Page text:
from The Century Dictionary.
- In the manner of an adjective: as, the word is here used adjectively.
from the GNU version of the Collaborative International Dictionary of English.
- adverb In the manner of an adjective.
from Wiktionary, Creative Commons Attribution/Share-Alike License.
- adverb In the manner of an
from WordNet 3.0 Copyright 2006 by Princeton University. All rights reserved.
- adverb as an adjective
Sorry, no etymologies found.
The Oxford English Dictionary gives it only as an obsolete noun meaning "Dirt, filth, defilement, foulness"; but though the noun had dropped out of use, probably because of its closeness to "hoar" and "whore," Shelley here uses it adjectively, meaning filthy or foul -- a usage that may have persisted in rural Sussex. line 48. and: written minutely and unclearly, but not "&" (as in 1989).
And when engous is taken adjectively, as sometimes, it signifies
Aliquis may be used adjectively, and (occasionally) aliquī substantively.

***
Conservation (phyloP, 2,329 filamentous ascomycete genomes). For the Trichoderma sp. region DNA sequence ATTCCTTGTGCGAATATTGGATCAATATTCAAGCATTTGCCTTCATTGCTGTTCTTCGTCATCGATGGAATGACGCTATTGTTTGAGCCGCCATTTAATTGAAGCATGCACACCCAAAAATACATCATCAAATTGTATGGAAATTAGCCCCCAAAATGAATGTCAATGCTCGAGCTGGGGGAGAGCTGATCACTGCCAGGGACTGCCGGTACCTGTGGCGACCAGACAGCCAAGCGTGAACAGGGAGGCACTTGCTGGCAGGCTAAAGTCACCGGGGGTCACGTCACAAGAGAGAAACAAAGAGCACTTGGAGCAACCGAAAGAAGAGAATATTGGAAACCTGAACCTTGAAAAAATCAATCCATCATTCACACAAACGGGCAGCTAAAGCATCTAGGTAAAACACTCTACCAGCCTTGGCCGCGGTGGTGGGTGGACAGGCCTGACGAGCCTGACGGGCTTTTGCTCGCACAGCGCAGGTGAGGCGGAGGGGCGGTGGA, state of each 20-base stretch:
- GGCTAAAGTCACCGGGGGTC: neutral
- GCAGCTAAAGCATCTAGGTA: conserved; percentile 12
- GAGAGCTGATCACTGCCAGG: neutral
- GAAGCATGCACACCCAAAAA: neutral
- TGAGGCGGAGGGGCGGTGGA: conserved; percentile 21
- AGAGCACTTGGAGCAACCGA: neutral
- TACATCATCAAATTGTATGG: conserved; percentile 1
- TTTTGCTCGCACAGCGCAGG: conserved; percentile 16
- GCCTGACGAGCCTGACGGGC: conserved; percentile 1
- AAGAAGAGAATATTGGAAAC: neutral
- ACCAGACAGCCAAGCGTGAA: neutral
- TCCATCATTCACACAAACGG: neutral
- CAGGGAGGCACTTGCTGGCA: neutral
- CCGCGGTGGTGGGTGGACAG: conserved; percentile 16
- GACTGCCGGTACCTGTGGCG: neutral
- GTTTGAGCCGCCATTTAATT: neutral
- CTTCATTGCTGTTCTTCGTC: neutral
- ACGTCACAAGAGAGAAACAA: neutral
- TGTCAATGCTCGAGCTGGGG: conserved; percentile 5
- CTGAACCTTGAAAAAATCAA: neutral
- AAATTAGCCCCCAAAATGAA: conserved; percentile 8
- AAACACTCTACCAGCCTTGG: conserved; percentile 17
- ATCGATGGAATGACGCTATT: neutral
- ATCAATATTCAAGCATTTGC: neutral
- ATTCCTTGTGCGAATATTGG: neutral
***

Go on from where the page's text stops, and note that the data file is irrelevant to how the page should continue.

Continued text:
Them is the objective case of the personal pronoun and cannot be used adjectively like the demonstrative adjective pronoun.
An expression consisting of an asserting word followed by an adjective complement or by a participle used adjectively may be mistaken for a verb in the passive voice.
The = Neuter = article _lo_ cannot precede a noun used _as such, _ but it may (elegantly) precede a noun used adjectively, as --
_Pronouns_ are used in place of nouns; one class of them is used merely as the _substitutes_ of _names_; the pronouns of another class have a peculiar _reference_ to some _preceding words_ in the _sentence_, of which they are the substitutes, -- and those of a third class refer adjectively to the persons or things they represent.
"These are real savings-banks for heat" -- he explains pompously -- for he loves to tackle the difficult -- even adjectively.
The GERUND is the same as the participle in its forms, but differs in that, while the participle is always used adjectively, the GERUND
Thus, used adjectively in such phrases as "a gradely man," "a gradely crop," &c., it is synonymous with "decent."